A friend of mine, who is a feline fanatic, once said of cats, “Dogs have masters. Cats have staff.”
This is totally true of course, and a subject of passionate discourse with humans who either hate them or adore these mischievous and slightly evil creatures.
It’s spring, a time for cats to head out on the prowl. It is also time for many to either welcome them on their rounds or to envision the wildest schemes to fend off the pesky hairy felines from entering yards, especially gardens.
As everyone knows Innisfail has armed itself with a pretty tough bylaw against misbehaving and free roaming pussycats.
Innisfail’s cat bylaw, enacted on Jan. 25, 2010, forbids any pussycat from running at large, licensed or not. Cats here have been ordered to stay on their own properties. If not, their “staff” gets hit with an $80 fine on the first offence, rising up to $200 and $300 for second and third violations.
The bitter truth for Innisfail cats is that they are immediately behind the eight ball in even thinking about trying to do what they do best – what they want, when they want to do it and the hell with their staff. They do this with their tails more straight up than ever, their whiskers twitching and an attitude that declares to everyone to just stuff it.
Most folks do not really care. In fact many just accept cats on their property as just another normal occurrence of spring, while passionate cat lovers remain in awe of this “catitude.”
But there are those in town who just get plain ornery, and ready to do battle. Some get out the lawn hoses and strategically place them close to a cat’s favourite spot, usually where the sunshine will stay the longest on any given day.
Others have stockpiled spray bottles at various parts of their properties. But cats are quite clever, you know. If they sense pending danger in one spot they will surely scout out another safer locale.
Then there are some who want to go a step further – cat traps, which many animal rights activists view as either inhumane or potentially so.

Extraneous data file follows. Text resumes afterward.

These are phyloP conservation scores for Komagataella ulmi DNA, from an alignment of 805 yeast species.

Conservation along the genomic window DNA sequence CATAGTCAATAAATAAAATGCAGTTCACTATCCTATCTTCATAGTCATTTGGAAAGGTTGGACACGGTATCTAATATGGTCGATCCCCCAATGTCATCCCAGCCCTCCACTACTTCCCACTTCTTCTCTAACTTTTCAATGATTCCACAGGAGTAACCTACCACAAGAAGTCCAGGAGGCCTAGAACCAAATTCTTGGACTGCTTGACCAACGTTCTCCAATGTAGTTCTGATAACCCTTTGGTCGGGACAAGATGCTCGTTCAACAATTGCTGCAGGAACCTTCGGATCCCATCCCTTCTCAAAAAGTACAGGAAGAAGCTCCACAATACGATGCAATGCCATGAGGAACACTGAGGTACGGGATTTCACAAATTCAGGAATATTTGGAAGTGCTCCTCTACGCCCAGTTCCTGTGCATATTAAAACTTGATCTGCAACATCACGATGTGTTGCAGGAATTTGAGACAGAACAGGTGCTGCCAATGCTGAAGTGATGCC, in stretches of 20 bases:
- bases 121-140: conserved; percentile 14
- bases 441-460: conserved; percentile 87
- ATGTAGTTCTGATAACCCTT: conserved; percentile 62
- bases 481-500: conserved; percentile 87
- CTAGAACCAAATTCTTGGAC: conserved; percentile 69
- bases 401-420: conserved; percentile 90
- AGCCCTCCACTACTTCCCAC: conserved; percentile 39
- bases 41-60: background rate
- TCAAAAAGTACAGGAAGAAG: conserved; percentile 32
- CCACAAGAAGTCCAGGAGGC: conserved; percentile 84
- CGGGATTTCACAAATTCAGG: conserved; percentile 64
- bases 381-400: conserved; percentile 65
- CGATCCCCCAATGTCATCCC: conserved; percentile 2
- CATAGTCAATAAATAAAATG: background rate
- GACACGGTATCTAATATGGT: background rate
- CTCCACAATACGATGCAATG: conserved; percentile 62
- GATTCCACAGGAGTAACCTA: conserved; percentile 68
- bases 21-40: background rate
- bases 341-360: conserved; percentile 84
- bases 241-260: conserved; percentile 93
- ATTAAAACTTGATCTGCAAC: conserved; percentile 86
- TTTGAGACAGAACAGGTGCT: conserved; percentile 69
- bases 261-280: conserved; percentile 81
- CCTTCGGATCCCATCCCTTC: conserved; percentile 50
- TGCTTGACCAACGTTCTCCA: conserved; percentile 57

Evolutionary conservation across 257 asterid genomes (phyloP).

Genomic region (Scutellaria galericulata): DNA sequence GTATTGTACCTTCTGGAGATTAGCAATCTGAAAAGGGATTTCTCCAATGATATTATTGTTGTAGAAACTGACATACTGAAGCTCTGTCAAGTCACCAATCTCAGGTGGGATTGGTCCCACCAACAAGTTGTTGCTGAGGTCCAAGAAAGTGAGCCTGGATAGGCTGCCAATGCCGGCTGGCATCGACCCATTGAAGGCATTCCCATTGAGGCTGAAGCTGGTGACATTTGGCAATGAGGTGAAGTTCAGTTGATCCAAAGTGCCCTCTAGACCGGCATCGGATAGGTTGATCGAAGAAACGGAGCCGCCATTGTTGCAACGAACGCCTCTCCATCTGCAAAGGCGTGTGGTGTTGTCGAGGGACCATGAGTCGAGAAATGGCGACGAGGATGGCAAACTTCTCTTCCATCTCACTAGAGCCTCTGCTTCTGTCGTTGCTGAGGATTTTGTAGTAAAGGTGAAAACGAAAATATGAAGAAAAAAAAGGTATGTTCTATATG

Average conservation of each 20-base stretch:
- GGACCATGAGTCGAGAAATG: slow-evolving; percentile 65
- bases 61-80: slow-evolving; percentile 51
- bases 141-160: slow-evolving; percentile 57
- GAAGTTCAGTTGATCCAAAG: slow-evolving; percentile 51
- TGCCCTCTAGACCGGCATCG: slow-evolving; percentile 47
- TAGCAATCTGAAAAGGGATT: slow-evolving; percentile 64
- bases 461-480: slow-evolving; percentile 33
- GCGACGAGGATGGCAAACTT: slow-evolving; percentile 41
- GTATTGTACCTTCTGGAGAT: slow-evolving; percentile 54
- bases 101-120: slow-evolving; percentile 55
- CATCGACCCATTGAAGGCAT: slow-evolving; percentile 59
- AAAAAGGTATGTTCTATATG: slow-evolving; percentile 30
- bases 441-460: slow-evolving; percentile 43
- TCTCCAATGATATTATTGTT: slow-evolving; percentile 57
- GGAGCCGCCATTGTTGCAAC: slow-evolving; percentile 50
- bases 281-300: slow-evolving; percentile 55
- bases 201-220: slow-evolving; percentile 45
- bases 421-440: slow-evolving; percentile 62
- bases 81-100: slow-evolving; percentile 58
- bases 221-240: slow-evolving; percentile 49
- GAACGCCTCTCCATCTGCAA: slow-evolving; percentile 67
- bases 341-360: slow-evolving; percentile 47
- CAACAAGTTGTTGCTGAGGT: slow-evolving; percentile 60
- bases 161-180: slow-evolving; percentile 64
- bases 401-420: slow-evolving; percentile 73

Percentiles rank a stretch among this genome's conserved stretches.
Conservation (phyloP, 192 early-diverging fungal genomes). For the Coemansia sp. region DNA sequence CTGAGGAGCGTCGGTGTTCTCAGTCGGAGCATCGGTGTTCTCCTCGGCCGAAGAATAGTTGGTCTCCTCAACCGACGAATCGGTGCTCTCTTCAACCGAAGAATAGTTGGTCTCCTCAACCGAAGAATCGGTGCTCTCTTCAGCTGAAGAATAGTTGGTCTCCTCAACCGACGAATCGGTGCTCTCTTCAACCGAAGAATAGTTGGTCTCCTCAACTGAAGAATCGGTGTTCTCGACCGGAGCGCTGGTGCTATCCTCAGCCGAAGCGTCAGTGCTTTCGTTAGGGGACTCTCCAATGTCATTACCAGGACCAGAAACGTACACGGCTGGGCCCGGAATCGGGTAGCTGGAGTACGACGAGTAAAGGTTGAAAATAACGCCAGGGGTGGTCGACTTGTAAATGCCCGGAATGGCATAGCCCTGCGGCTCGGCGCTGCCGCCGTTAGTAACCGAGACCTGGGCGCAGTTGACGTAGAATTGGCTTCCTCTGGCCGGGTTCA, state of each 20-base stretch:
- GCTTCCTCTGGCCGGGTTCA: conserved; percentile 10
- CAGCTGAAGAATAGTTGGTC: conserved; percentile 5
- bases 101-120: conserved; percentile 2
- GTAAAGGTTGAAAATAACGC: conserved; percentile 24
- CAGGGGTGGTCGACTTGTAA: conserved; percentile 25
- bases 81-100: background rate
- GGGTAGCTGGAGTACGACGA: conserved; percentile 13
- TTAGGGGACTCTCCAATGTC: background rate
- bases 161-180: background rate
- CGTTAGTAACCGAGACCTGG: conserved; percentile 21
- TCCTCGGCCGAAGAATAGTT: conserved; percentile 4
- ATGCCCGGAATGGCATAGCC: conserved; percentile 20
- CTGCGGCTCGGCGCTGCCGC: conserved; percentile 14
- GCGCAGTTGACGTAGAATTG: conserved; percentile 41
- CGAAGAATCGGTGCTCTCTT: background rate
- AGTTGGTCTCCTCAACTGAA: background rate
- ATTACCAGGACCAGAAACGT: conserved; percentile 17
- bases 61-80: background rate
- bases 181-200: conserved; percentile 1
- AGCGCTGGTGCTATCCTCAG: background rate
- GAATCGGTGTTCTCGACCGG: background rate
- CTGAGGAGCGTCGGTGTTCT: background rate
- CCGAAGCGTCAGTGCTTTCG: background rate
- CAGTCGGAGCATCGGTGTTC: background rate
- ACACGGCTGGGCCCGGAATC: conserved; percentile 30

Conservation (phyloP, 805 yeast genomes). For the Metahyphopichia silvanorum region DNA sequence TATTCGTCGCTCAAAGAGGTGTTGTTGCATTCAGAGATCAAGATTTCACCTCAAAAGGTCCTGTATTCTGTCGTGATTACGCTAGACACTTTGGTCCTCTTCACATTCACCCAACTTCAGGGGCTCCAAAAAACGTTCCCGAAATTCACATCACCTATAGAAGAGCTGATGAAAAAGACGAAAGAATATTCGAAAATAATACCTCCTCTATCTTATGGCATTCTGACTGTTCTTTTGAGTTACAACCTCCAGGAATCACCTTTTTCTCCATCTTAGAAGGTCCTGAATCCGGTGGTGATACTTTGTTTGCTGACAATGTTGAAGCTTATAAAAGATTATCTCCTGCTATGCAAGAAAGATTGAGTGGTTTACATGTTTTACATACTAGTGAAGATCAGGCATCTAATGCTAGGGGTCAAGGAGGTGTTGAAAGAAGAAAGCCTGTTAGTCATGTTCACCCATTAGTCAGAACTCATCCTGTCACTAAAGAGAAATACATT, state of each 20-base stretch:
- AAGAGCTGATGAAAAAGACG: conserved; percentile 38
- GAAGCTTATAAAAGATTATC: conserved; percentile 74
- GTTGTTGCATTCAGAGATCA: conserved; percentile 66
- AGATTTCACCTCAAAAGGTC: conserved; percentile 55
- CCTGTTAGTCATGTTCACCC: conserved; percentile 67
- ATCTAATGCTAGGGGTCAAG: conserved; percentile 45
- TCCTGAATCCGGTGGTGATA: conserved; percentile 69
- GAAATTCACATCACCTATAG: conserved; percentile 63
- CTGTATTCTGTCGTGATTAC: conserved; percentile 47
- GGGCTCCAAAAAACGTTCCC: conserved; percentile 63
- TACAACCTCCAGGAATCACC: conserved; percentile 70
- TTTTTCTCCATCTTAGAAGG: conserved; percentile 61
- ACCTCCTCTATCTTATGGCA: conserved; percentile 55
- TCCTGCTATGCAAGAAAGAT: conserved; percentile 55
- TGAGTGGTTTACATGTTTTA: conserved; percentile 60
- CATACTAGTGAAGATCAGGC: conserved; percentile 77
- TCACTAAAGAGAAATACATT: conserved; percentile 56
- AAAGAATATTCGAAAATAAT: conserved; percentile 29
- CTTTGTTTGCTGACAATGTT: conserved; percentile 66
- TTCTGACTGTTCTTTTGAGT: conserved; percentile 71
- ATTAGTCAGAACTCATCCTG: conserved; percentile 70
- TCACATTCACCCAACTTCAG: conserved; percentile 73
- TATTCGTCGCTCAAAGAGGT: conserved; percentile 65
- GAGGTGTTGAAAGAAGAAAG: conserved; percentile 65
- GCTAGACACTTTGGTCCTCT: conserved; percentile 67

Innisfail has a contract with the Alberta Animal Services (AAS) in Red Deer. Officers from this agency collect cat complaints and will come to town and set up traps to nab roaming cats. Angry citizens will often do this themselves, although it is not recommended by either the town or AAS officials as they believe even the most mischievous cats deserve the most humane treatment possible, if one believes that cat traps are humane in any circumstance.
The problem here, say feline spokehumans, is that there are better, more humane ways to protect properties without resorting to nasty cat traps. Sadly though, many cat haters are lazy, like the slumbering felines they despise, and won’t bother to go an extra few minutes to get it done.
There are many informative web sites dedicated to alternate ways to deter felines from messing up yards and flower gardens. Contrary to what many believe mothballs are toxic, and shouldn’t be used. But there are many inexpensive safe herbs that cats don’t like to be around, like lavender, rue, geranium, absinthe, and lemon-thyme. Cats also don’t like tea leaves, and once mixed with garden soil, felines will make themselves scarce.
But even the most passionate cat lovers will concede that felines, more clever than most people can imagine, will find a way around these deterrents as well. They simply do not accept such measures, forever holding on to the attitude for the benefit of all staff that they must have anything or do whatever they want.
It is a charm that delights all fanciers, and one that enrages cat-trapping folks. Yes, cats can be downright mean and slightly evil but for many, like famed writer Mark Twain, there is only one thing to do - accept the proper order of things, even if it comes with fur, whiskers and plenty of catitude.
"Of all God's creatures, there is only one that cannot be made slave of the lash. That one is the cat. If man could be crossed with the cat it would improve the man, but it would deteriorate the cat.”